The idea of the Fabrique de la Cité is to address different territorial scales and to try to understand what is at play in the tensions that exist between the very local, the national, and the international. We began modestly with the idea of establishing ourselves as an observatory of “best practices”: I don’t particularly like the expression, but it appropriately illustrates our ambition to explore interesting experiences that are at work in the world. Our hallmark is defined by two dimensions: the international and the interdisciplinary. The issue is to understand the ongoing changes in our cities and our lives, born from an awareness of environmental issues, but also the growing power of the digital revolution with its repercussions on forms of complementary—and sometimes competing—intelligences at work in urban issues.

The observatory was then enhanced by the fabrique (production) dimension to become a place for exchanging views and the construction of a common vision, or at least of a shared understanding of the major issues that we face, which necessarily happens by confronting knowledge, awareness, and learning. This is important because it seems to me that we are suffering from a true devaluation of lifelong learning in France. Our generalist curricula lead us to believe that we know everything at twenty years of age, and that we will always know how to adapt, under the pretext that we have passed this exam or that degree exam. But an urban stakeholder, a company, or an elected official do not possess the range of tools nor the knowledge needed to deal with subjects such as climate-based emergencies, which involves scientific concepts and realities that are extremely difficult to deal with. With the Fabrique de la Cité, we aim to offer a kind of ongoing and collective training to urban stakeholders. The concept of “metabolism,” with the flows that underpin it, is very accurate in this respect, as we also need to constantly be on the move, training ourselves to stretch the limits of our minds and managing to understand complex urban realities, which is not self-evident in a country that overvalues initial qualifications.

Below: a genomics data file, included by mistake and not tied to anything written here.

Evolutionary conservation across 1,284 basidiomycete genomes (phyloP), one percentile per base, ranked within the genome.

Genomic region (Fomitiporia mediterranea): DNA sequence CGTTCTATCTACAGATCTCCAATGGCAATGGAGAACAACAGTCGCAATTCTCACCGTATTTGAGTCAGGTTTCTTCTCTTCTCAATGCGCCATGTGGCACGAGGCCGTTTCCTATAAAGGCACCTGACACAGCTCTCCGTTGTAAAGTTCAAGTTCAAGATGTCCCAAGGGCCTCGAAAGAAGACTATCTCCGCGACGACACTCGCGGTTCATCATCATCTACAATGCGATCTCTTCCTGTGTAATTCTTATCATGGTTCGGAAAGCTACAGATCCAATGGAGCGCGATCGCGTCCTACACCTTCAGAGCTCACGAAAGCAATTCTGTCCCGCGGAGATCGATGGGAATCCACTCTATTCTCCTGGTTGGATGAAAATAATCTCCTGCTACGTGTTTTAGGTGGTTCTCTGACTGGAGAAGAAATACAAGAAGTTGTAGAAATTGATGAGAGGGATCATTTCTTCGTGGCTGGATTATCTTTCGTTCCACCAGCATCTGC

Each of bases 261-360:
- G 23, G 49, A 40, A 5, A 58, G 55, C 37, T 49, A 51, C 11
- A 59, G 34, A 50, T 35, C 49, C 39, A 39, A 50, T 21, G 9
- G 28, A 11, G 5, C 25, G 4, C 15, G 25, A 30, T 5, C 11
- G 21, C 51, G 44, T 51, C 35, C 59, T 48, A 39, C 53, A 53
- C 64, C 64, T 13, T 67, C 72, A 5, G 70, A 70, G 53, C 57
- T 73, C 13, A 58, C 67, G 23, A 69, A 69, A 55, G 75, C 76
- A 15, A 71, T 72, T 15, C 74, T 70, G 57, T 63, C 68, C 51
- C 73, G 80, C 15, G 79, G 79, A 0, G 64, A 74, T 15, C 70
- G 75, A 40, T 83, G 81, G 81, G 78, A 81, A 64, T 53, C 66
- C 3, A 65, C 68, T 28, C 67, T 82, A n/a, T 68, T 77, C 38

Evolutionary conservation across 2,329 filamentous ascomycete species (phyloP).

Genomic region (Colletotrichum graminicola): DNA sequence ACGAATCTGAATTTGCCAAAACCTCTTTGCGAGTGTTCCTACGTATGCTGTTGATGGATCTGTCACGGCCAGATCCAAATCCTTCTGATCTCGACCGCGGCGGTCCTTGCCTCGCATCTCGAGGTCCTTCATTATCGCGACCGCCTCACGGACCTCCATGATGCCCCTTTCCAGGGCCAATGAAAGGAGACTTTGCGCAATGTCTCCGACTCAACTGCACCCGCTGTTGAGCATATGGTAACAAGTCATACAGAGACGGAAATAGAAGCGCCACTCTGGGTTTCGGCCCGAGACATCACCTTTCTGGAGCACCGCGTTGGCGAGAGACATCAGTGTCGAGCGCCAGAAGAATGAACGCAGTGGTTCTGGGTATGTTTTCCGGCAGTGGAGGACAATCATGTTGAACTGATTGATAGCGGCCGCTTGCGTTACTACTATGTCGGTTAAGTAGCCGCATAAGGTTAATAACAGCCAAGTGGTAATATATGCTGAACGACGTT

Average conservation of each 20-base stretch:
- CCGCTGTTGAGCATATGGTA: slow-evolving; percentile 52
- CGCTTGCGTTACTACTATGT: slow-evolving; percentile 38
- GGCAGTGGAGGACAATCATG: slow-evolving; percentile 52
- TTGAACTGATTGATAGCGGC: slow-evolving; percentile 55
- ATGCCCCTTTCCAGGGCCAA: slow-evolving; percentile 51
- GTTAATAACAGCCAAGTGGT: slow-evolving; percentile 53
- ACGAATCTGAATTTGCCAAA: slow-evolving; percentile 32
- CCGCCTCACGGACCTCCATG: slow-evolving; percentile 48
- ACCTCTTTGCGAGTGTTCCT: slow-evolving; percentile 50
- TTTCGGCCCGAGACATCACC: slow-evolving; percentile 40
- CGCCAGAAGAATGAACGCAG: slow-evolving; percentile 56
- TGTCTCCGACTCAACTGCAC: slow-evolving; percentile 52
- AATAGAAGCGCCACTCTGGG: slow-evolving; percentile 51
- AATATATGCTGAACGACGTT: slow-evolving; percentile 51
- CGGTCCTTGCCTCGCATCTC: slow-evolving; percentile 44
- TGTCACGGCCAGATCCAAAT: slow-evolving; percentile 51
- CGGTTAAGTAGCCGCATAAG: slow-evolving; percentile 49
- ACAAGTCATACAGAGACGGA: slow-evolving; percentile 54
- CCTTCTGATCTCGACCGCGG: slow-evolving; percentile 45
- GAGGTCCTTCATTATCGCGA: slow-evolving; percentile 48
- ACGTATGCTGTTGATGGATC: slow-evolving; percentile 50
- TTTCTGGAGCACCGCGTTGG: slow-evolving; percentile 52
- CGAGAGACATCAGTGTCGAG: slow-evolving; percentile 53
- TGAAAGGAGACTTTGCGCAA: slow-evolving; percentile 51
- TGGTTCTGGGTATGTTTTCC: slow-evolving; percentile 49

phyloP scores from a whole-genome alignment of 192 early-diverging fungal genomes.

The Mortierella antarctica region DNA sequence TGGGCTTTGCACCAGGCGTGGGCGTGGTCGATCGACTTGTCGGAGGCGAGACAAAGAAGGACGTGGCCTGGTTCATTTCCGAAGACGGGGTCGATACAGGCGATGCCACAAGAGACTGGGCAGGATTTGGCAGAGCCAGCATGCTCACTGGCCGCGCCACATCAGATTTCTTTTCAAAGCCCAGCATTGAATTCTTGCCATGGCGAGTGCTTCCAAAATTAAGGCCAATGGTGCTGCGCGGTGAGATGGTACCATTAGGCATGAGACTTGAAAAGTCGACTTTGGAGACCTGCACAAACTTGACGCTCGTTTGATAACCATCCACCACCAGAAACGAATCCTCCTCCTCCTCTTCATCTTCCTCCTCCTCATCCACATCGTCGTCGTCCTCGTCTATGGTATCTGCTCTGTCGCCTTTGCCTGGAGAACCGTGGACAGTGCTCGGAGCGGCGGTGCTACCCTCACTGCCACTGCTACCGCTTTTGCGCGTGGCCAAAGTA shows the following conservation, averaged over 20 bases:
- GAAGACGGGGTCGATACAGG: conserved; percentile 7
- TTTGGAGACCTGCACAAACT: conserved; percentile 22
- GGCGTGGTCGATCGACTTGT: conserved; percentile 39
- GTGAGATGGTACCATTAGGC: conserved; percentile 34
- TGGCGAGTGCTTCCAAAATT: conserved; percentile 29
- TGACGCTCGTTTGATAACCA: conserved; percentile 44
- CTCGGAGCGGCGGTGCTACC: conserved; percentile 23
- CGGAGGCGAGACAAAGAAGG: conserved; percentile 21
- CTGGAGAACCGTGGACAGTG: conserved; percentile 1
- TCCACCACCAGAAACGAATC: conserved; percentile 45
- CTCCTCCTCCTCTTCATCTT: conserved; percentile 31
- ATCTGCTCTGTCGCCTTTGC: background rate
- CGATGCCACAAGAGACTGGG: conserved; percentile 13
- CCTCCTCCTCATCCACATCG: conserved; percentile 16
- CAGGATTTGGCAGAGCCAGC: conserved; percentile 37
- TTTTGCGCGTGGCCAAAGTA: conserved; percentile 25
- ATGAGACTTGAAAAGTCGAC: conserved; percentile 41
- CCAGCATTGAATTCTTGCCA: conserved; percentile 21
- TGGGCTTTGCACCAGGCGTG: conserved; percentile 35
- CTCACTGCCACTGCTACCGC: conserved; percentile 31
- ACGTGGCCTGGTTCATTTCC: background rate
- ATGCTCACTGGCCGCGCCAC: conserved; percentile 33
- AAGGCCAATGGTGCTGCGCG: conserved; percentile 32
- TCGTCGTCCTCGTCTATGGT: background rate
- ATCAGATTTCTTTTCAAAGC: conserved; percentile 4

Do you have the feeling that we are seeing the emergence of new disciplinary approaches to the urban question with the growing porosities between the public and private sector?